Alaska took in the highest revenue per capita – and bore the greatest per capita expenses as well – in 2004, according to the U.S. Census Bureau’s annual ranking of state revenues and expenditures.
The Census Bureau reports that the states with the greatest per capita revenue were:
- North Dakota
- New York
And the top five states with the greatest per capita expenditures in 2004 were:
- New York
In a separate, but related recent release, the U.S. Census Bureau provides a detailed breakdown of State and Local Government Finances for all fifty states and the District of Columbia. Data covers government entities whose fiscal year ended between July 1, 2003 and June 30, 2004. Finances are divided into four areas: revenues, expenditures, debt and assets.
This data – which can be viewed online (in html or pdf format) or downloaded into an Excel spreadsheet – is broken down in detail to show, for example, what portion of a state’s annual revenue came from local government, from sales tax on tobacco products, or from motor vehicle licensing.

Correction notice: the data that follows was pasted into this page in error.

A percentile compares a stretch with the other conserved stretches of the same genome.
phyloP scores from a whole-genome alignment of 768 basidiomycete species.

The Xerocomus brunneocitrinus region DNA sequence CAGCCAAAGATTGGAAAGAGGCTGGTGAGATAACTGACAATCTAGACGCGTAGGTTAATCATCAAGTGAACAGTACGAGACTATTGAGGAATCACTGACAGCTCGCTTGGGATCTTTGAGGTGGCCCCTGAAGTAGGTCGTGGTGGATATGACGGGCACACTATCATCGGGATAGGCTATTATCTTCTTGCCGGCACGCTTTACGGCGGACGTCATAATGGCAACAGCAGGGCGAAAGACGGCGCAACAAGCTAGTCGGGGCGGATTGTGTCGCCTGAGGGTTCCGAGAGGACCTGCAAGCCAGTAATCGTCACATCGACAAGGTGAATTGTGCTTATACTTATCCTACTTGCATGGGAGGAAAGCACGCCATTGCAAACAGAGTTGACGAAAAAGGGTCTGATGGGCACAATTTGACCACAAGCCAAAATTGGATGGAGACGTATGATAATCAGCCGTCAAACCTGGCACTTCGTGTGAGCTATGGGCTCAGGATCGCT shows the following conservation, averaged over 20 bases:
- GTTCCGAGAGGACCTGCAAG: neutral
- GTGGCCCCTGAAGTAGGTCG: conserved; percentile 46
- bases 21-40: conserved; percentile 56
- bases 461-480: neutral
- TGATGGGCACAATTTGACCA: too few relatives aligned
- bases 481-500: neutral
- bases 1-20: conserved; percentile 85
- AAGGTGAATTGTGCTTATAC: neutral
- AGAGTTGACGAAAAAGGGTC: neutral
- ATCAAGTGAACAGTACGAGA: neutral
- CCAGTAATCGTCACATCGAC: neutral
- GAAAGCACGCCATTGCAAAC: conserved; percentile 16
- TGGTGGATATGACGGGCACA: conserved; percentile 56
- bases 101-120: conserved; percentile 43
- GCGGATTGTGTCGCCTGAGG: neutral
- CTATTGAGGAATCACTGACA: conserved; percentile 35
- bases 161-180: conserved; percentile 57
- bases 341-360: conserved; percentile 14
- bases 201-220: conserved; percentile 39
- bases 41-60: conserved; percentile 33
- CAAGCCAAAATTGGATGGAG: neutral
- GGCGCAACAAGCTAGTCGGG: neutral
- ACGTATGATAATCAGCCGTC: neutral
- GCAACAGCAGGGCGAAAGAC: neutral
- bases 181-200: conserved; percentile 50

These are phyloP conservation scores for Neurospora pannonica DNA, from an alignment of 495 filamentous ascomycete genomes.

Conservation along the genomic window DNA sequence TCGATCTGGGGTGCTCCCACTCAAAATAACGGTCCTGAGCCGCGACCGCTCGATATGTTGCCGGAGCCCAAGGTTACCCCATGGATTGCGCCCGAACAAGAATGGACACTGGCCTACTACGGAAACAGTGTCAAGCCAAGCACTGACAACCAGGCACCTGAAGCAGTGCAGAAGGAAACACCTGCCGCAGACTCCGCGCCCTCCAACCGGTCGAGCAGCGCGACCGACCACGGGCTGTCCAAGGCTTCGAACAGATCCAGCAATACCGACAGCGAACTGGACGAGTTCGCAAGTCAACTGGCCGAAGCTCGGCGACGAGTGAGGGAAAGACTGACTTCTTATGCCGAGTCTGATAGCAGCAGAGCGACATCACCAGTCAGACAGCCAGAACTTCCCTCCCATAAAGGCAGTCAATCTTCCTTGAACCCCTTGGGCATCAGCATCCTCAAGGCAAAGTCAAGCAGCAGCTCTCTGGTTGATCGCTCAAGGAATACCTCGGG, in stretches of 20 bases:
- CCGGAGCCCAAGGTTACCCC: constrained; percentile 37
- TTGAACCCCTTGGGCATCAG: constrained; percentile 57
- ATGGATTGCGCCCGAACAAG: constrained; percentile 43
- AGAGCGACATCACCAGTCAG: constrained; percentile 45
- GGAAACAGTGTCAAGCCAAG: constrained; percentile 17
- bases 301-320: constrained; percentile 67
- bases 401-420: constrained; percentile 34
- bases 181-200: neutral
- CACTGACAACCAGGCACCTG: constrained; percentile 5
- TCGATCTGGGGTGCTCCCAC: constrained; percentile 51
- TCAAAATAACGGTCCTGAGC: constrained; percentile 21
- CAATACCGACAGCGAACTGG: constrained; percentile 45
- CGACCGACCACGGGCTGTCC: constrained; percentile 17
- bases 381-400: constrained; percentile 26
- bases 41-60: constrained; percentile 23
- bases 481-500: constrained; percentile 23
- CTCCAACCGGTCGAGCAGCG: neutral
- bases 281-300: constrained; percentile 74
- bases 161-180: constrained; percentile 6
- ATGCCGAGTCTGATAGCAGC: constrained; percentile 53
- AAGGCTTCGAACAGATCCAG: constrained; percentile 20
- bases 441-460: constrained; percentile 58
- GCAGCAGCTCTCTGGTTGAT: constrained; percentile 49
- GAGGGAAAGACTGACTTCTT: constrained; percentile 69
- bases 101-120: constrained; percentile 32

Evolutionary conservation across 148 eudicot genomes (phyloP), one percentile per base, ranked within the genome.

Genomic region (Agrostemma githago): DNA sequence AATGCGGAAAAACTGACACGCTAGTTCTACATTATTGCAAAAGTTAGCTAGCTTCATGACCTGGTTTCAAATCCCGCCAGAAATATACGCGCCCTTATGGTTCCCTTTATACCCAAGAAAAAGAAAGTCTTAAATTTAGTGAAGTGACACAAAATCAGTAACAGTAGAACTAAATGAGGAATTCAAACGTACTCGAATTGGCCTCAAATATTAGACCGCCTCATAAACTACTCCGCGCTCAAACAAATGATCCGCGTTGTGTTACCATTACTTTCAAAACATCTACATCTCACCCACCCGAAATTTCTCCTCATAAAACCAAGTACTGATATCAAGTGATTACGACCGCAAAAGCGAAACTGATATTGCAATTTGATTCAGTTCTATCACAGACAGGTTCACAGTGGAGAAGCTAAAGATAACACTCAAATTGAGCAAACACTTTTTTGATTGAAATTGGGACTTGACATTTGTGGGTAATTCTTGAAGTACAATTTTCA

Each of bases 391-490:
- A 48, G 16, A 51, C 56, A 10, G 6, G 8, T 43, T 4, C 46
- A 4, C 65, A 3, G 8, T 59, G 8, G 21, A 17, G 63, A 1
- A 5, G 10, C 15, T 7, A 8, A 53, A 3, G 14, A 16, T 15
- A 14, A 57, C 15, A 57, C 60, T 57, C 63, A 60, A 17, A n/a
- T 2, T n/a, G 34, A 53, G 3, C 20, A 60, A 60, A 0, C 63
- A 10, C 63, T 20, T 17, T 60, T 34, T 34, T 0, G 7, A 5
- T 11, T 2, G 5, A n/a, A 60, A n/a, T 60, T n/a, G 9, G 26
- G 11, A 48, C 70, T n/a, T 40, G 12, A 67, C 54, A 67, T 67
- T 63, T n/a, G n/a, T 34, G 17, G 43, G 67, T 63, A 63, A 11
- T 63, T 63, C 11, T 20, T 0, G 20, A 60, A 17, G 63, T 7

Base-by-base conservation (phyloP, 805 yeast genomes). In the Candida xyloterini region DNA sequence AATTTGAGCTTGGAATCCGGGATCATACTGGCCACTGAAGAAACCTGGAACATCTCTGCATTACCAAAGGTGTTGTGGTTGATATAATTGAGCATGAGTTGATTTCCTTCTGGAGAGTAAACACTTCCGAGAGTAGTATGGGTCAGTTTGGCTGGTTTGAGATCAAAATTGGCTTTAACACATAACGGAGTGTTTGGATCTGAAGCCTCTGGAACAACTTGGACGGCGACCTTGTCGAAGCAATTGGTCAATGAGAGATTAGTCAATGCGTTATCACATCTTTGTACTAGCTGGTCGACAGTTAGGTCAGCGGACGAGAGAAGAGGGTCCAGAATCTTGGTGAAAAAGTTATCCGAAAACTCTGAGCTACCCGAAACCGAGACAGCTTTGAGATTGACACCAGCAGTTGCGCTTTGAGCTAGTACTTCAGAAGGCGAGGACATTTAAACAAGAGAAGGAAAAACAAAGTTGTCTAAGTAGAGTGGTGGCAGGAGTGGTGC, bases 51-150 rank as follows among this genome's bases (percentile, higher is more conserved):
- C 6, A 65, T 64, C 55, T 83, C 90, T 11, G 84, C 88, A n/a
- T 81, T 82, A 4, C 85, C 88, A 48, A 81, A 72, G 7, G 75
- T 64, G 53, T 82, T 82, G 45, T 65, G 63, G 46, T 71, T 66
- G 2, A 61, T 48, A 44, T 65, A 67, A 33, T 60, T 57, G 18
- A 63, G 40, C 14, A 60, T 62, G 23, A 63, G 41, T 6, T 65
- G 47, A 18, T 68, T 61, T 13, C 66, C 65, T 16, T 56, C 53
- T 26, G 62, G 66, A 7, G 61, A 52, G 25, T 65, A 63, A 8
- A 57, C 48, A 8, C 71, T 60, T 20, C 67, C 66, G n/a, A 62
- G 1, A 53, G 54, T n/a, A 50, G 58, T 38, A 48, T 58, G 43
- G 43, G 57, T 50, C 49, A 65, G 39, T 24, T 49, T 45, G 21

Alaska, for example, whose per capita revenues and expenditures were the highest in the country, generated the bulk of its income from taxes (especially property taxes), miscellaneous general revenue, and insurance trust revenue. On the expenditures side, Alaska’s paid out the most for current government operations, salaries and wages, education, and public welfare.
Depending on how the data is manipulated after it is downloaded into spreadsheet form, these figures allow for comparison over time and with other states.
The Census Bureau conducted its most recent census of governments reflecting fiscal years ending in 2001-2002. The next will take place for the 2006-2007 fiscal year. For interim years, the Bureau relies on annual survey data.